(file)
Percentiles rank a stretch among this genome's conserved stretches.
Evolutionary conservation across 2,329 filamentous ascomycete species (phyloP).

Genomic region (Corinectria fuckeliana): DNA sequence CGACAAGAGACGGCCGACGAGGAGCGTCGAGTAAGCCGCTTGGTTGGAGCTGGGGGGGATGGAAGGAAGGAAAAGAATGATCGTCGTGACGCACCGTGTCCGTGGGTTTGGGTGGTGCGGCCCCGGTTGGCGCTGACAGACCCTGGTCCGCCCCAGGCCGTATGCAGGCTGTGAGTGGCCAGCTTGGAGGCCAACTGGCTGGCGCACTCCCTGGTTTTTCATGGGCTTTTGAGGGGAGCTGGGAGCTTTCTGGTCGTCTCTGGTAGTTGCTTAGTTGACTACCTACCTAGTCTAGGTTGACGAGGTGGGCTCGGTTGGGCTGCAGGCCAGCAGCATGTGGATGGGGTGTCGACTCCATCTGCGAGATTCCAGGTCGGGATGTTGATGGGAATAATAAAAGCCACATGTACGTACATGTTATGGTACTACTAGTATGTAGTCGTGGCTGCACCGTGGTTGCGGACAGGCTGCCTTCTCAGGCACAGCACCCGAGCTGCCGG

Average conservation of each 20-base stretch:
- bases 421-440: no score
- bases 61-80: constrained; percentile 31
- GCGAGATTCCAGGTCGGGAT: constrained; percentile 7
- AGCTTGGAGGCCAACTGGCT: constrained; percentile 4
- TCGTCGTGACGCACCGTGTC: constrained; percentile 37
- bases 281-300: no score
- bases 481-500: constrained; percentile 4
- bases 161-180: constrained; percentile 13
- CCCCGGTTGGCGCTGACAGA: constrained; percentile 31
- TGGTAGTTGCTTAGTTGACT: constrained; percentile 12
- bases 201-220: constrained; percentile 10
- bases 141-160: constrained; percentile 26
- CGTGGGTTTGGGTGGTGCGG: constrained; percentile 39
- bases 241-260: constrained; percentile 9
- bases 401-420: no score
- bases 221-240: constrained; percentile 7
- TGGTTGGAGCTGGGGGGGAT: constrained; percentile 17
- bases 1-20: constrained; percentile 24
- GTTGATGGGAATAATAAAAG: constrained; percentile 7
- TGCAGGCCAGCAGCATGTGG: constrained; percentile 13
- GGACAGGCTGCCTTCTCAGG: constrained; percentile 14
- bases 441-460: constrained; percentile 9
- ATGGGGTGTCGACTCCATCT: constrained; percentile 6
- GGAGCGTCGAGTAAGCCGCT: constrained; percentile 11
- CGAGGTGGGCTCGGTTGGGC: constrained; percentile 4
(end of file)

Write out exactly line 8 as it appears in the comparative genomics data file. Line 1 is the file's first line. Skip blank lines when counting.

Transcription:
- AGCTTGGAGGCCAACTGGCT: constrained; percentile 4